Green is gold: The strategy and actions of China’s ecological civilization REPORTfrom UN Environment Programme; refiefweb; 26 May 2016

The Chinese government has been paying close attention to ecological and environmental issues for many years. It has highlighted Ecological Civilization (or Eco-civilization for short) and environmental protection as a long-term strategy vital to the country’s modernization and its people’s well-being. China started framing environmental protection as a fundamental national policy in the 1980s and established sustainable development as a national strategy in the 1990s. At the beginning of the 21st century, the government proposed a “Scientific Outlook on Development” that is people-centered, fully coordinated, and environmentally sustainable. In particularly, since late 2012, the government has incorporated Eco-civilization into the “Five-in-One” blueprint of socialism with Chinese characteristics, which outlines a commitment to “innovative, coordinated, green, open and shared development”.

Europe

Watch: How Europe is greener now than 100 years ago Washinton Post

Animated graphics

UK

UK National Forest

How millions of trees brought a broken landscape back to life John Vidal; Guardian; 7 Aug 2016

Twenty-five years ago, the Midlands villages of Moira, Donisthorpe and Overseal overlooked a gruesome landscape. The communities were surrounded by opencast mines, old clay quarries, spoil heaps, derelict coal workings, polluted waterways and all the other ecological wreckage of heavy industry. The air smelt and tasted unpleasant and the land was poisoned. There were next to no trees, not many jobs and little wildlife. Following the closure of the pits, people were deserting the area for Midlands cities such as Birmingham, Derby and Leicester. The future looked bleak. Today, a pastoral renaissance is taking place. Around dozens of former mining and industrial communities, in what was the broken heart of the old Midlands coalfield, a vast, splendid forest of native oak, ash and birch trees is emerging, attracting cyclists, walkers, birdwatchers, canoeists, campers and horse-riders.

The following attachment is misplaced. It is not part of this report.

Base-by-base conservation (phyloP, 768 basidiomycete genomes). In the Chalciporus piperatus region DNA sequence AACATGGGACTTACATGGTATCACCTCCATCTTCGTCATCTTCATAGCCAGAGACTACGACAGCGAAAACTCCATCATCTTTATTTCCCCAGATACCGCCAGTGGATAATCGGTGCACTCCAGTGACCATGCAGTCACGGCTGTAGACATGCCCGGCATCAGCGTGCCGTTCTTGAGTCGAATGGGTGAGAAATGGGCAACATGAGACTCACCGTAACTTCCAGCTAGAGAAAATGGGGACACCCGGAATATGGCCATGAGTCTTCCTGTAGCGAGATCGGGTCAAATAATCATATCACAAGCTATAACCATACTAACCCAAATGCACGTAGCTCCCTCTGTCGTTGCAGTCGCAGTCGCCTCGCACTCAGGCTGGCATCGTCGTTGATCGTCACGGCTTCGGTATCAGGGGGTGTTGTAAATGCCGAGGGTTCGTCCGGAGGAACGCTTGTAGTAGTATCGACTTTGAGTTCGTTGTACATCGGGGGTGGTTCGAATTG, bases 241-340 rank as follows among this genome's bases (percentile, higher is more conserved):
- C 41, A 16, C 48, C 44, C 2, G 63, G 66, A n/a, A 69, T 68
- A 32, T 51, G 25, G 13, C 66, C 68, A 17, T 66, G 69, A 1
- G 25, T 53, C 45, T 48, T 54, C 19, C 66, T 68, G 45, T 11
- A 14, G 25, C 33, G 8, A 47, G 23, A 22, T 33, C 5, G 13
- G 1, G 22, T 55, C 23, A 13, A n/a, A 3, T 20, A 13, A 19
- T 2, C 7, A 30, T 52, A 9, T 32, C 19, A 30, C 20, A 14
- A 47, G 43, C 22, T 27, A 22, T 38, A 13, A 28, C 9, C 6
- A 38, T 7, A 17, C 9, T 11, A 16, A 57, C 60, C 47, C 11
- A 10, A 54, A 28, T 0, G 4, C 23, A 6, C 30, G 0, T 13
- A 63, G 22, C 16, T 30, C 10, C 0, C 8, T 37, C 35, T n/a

The National Forest 25 Years of Transformation thenationalforest; YouTube; 19 Jul 2016

Showcasing the transformation of The National Forest over 25 Years.

National Trust - Thorneythwaite

I’m sorry if rewilding hurts farmers, but we need it Nick Cohen; The Guardian; 3 Sept 2016

The National Trust’s purchase of Thorneythwaite sheep farm is part of a plan to reshape the landscape to meet the threat of global warming

Reforestation in Norway: showing what’s possible in Scotland and beyond Rewilding Britain; 20 Jan 2016

Scotland and Norway suffered large-scale deforestation over centuries but over the last 100 years the trees have been returning to Norway. It could be happening in Scotland too

Aerial reforestation

Planes Can Plant 900,000 Trees A Day With Seed Bombs Culture of Awareness; 10 Apr 2016

Old military planes are now being reconditioned and refitted with new mechanics. Using these planes, we can drop tree bombs instead of landmines.

Aerial bombardment to reforest the earth Paul Brown, Environment Correspondent; Guradian; 2 Sep 1999

Old Military Planes Could Drop 900,000 Tree-Bombs a Day Brian Merchant; TreeHugger; 19 Oct 2010

NASA scientist is using drones to plant 1 billion trees per year Joe McCarthy; Global Citizen; May 24, 2016

Thailand

Thailand seed bombs: aerial reforestation to foster new growth on damaged land by 2017 TomoNews US; 5 Jul 2013 The Thai government has initiated a five-year pilot project that uses aerial reforestation to boost forest regeneration. Aerial reforestation is a technique used to quickly plant large numbers of new trees. Local tree seeds are mixed with soil and shaped into small balls called seed bombs. The seed bombs are dropped from airplanes over deteriorated forests.

These bombs don’t kill, they give life.